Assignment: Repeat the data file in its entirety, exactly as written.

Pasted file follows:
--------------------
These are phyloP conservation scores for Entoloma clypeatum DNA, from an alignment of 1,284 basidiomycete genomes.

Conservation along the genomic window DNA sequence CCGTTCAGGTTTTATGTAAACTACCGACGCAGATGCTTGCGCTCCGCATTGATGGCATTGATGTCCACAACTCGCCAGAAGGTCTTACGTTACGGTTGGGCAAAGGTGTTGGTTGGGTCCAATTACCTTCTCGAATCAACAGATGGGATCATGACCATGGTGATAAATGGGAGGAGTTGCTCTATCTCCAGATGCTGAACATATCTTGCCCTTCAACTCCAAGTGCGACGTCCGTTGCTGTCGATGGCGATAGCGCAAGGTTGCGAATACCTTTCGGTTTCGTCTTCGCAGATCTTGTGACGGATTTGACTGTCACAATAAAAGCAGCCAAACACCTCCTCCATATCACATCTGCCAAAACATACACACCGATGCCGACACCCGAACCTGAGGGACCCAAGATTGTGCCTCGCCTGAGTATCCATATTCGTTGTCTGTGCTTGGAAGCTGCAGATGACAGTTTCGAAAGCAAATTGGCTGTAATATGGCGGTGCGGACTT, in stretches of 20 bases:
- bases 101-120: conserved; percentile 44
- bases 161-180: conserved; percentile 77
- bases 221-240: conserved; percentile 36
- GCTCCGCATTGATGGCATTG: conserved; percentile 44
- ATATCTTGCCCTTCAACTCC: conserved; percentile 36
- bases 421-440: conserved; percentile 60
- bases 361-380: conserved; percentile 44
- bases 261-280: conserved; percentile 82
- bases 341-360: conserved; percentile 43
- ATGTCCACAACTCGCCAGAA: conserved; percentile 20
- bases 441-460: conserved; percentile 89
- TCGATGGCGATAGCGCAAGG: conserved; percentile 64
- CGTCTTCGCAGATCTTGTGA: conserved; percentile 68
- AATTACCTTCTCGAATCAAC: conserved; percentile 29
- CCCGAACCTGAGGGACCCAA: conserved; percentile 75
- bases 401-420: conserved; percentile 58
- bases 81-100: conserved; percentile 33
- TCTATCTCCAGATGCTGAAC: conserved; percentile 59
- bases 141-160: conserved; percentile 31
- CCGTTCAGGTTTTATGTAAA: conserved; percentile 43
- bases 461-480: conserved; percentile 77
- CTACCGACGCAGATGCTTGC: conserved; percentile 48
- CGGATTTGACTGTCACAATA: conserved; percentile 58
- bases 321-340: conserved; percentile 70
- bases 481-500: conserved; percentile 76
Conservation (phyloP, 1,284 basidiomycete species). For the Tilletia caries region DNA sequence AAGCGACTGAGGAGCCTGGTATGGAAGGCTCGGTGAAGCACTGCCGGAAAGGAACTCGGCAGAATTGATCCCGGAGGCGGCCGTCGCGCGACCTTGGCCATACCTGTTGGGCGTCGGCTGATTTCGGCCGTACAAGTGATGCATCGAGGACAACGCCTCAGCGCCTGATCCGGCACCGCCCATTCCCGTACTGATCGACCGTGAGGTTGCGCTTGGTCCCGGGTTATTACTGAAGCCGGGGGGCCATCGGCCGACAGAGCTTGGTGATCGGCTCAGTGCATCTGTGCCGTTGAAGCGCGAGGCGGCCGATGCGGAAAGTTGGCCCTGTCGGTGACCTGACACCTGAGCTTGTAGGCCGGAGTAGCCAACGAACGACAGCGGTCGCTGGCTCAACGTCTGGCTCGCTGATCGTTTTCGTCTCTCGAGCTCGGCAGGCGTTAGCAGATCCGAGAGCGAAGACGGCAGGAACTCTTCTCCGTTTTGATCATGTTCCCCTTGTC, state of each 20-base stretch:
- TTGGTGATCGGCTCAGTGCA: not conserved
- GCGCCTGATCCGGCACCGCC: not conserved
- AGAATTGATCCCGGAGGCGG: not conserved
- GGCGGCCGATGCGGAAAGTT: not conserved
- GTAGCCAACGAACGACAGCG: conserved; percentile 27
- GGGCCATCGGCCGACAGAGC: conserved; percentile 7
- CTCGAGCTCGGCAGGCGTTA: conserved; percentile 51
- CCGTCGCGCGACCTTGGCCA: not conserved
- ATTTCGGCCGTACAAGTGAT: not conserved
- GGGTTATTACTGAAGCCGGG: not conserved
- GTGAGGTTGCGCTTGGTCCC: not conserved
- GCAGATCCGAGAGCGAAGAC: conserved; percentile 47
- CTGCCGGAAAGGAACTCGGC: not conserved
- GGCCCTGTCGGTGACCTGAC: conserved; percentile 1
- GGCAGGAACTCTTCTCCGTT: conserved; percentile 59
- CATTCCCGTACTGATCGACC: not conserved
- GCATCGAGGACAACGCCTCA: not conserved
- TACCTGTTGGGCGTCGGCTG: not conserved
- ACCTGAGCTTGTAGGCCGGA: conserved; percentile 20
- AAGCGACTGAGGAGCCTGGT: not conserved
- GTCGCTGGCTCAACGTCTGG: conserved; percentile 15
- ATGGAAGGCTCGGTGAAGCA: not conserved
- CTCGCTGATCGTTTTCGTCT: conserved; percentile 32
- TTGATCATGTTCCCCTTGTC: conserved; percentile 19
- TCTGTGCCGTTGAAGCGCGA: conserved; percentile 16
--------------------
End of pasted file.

These are phyloP conservation scores for Entoloma clypeatum DNA, from an alignment of 1,284 basidiomycete genomes.

Conservation along the genomic window DNA sequence CCGTTCAGGTTTTATGTAAACTACCGACGCAGATGCTTGCGCTCCGCATTGATGGCATTGATGTCCACAACTCGCCAGAAGGTCTTACGTTACGGTTGGGCAAAGGTGTTGGTTGGGTCCAATTACCTTCTCGAATCAACAGATGGGATCATGACCATGGTGATAAATGGGAGGAGTTGCTCTATCTCCAGATGCTGAACATATCTTGCCCTTCAACTCCAAGTGCGACGTCCGTTGCTGTCGATGGCGATAGCGCAAGGTTGCGAATACCTTTCGGTTTCGTCTTCGCAGATCTTGTGACGGATTTGACTGTCACAATAAAAGCAGCCAAACACCTCCTCCATATCACATCTGCCAAAACATACACACCGATGCCGACACCCGAACCTGAGGGACCCAAGATTGTGCCTCGCCTGAGTATCCATATTCGTTGTCTGTGCTTGGAAGCTGCAGATGACAGTTTCGAAAGCAAATTGGCTGTAATATGGCGGTGCGGACTT, in stretches of 20 bases:
- bases 101-120: conserved; percentile 44
- bases 161-180: conserved; percentile 77
- bases 221-240: conserved; percentile 36
- GCTCCGCATTGATGGCATTG: conserved; percentile 44
- ATATCTTGCCCTTCAACTCC: conserved; percentile 36
- bases 421-440: conserved; percentile 60
- bases 361-380: conserved; percentile 44
- bases 261-280: conserved; percentile 82
- bases 341-360: conserved; percentile 43
- ATGTCCACAACTCGCCAGAA: conserved; percentile 20
- bases 441-460: conserved; percentile 89
- TCGATGGCGATAGCGCAAGG: conserved; percentile 64
- CGTCTTCGCAGATCTTGTGA: conserved; percentile 68
- AATTACCTTCTCGAATCAAC: conserved; percentile 29
- CCCGAACCTGAGGGACCCAA: conserved; percentile 75
- bases 401-420: conserved; percentile 58
- bases 81-100: conserved; percentile 33
- TCTATCTCCAGATGCTGAAC: conserved; percentile 59
- bases 141-160: conserved; percentile 31
- CCGTTCAGGTTTTATGTAAA: conserved; percentile 43
- bases 461-480: conserved; percentile 77
- CTACCGACGCAGATGCTTGC: conserved; percentile 48
- CGGATTTGACTGTCACAATA: conserved; percentile 58
- bases 321-340: conserved; percentile 70
- bases 481-500: conserved; percentile 76
Conservation (phyloP, 1,284 basidiomycete species). For the Tilletia caries region DNA sequence AAGCGACTGAGGAGCCTGGTATGGAAGGCTCGGTGAAGCACTGCCGGAAAGGAACTCGGCAGAATTGATCCCGGAGGCGGCCGTCGCGCGACCTTGGCCATACCTGTTGGGCGTCGGCTGATTTCGGCCGTACAAGTGATGCATCGAGGACAACGCCTCAGCGCCTGATCCGGCACCGCCCATTCCCGTACTGATCGACCGTGAGGTTGCGCTTGGTCCCGGGTTATTACTGAAGCCGGGGGGCCATCGGCCGACAGAGCTTGGTGATCGGCTCAGTGCATCTGTGCCGTTGAAGCGCGAGGCGGCCGATGCGGAAAGTTGGCCCTGTCGGTGACCTGACACCTGAGCTTGTAGGCCGGAGTAGCCAACGAACGACAGCGGTCGCTGGCTCAACGTCTGGCTCGCTGATCGTTTTCGTCTCTCGAGCTCGGCAGGCGTTAGCAGATCCGAGAGCGAAGACGGCAGGAACTCTTCTCCGTTTTGATCATGTTCCCCTTGTC, state of each 20-base stretch:
- TTGGTGATCGGCTCAGTGCA: not conserved
- GCGCCTGATCCGGCACCGCC: not conserved
- AGAATTGATCCCGGAGGCGG: not conserved
- GGCGGCCGATGCGGAAAGTT: not conserved
- GTAGCCAACGAACGACAGCG: conserved; percentile 27
- GGGCCATCGGCCGACAGAGC: conserved; percentile 7
- CTCGAGCTCGGCAGGCGTTA: conserved; percentile 51
- CCGTCGCGCGACCTTGGCCA: not conserved
- ATTTCGGCCGTACAAGTGAT: not conserved
- GGGTTATTACTGAAGCCGGG: not conserved
- GTGAGGTTGCGCTTGGTCCC: not conserved
- GCAGATCCGAGAGCGAAGAC: conserved; percentile 47
- CTGCCGGAAAGGAACTCGGC: not conserved
- GGCCCTGTCGGTGACCTGAC: conserved; percentile 1
- GGCAGGAACTCTTCTCCGTT: conserved; percentile 59
- CATTCCCGTACTGATCGACC: not conserved
- GCATCGAGGACAACGCCTCA: not conserved
- TACCTGTTGGGCGTCGGCTG: not conserved
- ACCTGAGCTTGTAGGCCGGA: conserved; percentile 20
- AAGCGACTGAGGAGCCTGGT: not conserved
- GTCGCTGGCTCAACGTCTGG: conserved; percentile 15
- ATGGAAGGCTCGGTGAAGCA: not conserved
- CTCGCTGATCGTTTTCGTCT: conserved; percentile 32
- TTGATCATGTTCCCCTTGTC: conserved; percentile 19
- TCTGTGCCGTTGAAGCGCGA: conserved; percentile 16